“No, I’m not crazy. My mother had me tested.” -Young Sheldon
Curious about their withdrawn intelligent child, our parents had Jon take the IQ test in fourth grade when he was ten years old. He did very well, missed just one, and that was due to context. Our homeschooling mother said it was her fault for not yet schooling him on who Anne Frank was. We never knew Jon’s exact IQ, because about three quarters of the way through the test, he got up and walked out of the room. “I’m tired of sitting down,” he announced, “I’m done.”
The proctors reviewed his results and time, guesstimating Jon was in the 160 range. So? How smart is that? I had to look it up. Guess who else got a 160 on their test? Albert Einstein. And someone you may know named Stephen Hawking. Jon was in the genius sub percentile at just ten years old.
People with exceptionally high IQs like that often process information differently. Jon used to tell me he didn’t want to get a driver’s license because it was too exhausting having that information thrust at him, too much momentum in the possible equations. (Variables such as, damage report if that man steps into the road, if that car swerves now, if it swerves two seconds later, at a 13 degree angle, at a 20 degree angle etc.) His mind was reeling trying to keep up with the math, his eyes couldn’t stay on the road and notice if light was yellow.
Once, in a kitchen in Kihei, Jon explained to me the math he had been working on – quantum mathematics. Looking at String theory in a new way to prove the Big Bang theory using matrices — rectangular grids of mathematical expressions that describe the properties of the universe, and dimensions upon dimensions within the universe built of subatomic particles. He tried to explain it to me, and define quarks in simple terms too. I will be honest, I could follow for a few minutes, but the theory and math built upon themselves so many times that my mind started to loose the beginning fringes of it. “Basically, Sis, it’s as though all possible outcomes are happening simultaneously in each moment and in all moments of the past, interwoven. And all of that, all of this,” he picked up a jar of honey, “is really just a hologram, it’s not real.” I could wrap my mind around that. But I was too attached. Even if I’m in just one of the infinitely exponentially expanding universes, which is all holographic, perceived as real solely because my mind assigns meaning; I like the joy I find in thinking this is real, that I can affect it positively in some way. I hugged him, thanked him for being so brilliant and told him if this was all a hologram, I was happy to have him in mine.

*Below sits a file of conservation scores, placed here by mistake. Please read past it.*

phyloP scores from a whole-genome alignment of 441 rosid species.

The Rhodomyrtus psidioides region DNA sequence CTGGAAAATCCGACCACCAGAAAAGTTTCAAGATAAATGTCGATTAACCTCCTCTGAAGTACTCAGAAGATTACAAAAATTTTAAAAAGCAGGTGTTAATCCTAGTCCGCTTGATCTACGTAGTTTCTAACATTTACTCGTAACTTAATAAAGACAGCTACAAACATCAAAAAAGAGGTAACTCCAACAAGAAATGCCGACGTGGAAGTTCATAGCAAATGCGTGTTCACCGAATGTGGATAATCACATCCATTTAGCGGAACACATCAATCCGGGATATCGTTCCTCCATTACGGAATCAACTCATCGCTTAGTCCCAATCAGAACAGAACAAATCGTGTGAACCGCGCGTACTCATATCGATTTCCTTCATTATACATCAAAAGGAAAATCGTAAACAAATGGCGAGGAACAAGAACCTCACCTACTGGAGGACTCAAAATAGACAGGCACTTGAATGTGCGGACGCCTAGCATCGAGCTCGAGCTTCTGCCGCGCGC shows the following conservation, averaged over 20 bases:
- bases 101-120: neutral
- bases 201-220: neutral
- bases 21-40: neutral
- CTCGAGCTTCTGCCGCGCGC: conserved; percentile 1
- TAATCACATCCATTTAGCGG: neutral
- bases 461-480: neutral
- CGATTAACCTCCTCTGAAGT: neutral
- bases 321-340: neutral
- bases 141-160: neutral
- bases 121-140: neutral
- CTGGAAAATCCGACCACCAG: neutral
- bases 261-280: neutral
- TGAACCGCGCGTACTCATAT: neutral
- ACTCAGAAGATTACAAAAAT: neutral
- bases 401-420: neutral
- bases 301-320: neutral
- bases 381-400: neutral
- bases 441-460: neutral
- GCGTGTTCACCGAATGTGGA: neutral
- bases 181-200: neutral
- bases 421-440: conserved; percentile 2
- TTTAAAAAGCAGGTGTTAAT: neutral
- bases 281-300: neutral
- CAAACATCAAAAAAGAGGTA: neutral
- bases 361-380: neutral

Last week, my husband and I had dinner with the man who was Jon’s dive buddy in his Advanced Open Water Scuba Class and Rescue Diver course, Joel from Las Vegas. We cried, we laughed, remembering how Jon wasn’t forthcoming with anything about his mind’s innerworkings to Joel. Jon was not what you’d call a morning person, we have that in common, and he was silent as we set up gear. So Joel would say, every morning of the class, “Now Jon, you’ve got to quiet down. I can’t get a word in edgewise with you.” Jon would just look up and smile. And say nothing.
“He was how smart?” Joel asked, when I told him the story about my brother walking out of the IQ test.
Then Joel told us something we, as instructors of the classes did not know. He would wait for Jon to do the skill, and watch how he set it up, before copying him, because Jon always had good ideas, and a thoughtful approach.
I told Joel about this blog. About my idea to spread kindness, to make a positive difference in the lives of others, especially those down on their luck in Jon’s honor. I told him how Jon saw everyone as humans, as an extension of himself, and would not make fun of anyone downtrodden, not even a raving lunatic having a episode on the side of the road because “we all slip from our personal best sometimes.” I told Joel about Alex, the sad stranger I had seen on the side of the road and felt moved to offer conversation, hope and chocolate to. I shared with Joel that I intended to be on my game, open to feeling out where my donations of clothing, food, time, coffee, or assistance could best be received, acting when I felt drawn to help others.
Joel sat back, pointed to the sun setting over Napili Bay. I thought immediately of how Jon often walked down here to snorkel with sea turtles as Joel announced, “I’m inspired. I’m gonna go home and take your idea with me. When I see the homeless guy who frequents our area, I’m going to take him to lunch.” Now, Joel is a good man of his honor, I know he will.
There go the ripples. Put goodness out there and it extends out. They say we never truly know how far our actions radiate. Perhaps, like souls, like the dimensions upon dimensions exponentially expanding, that I really couldn’t show you mathematically, they are infinite.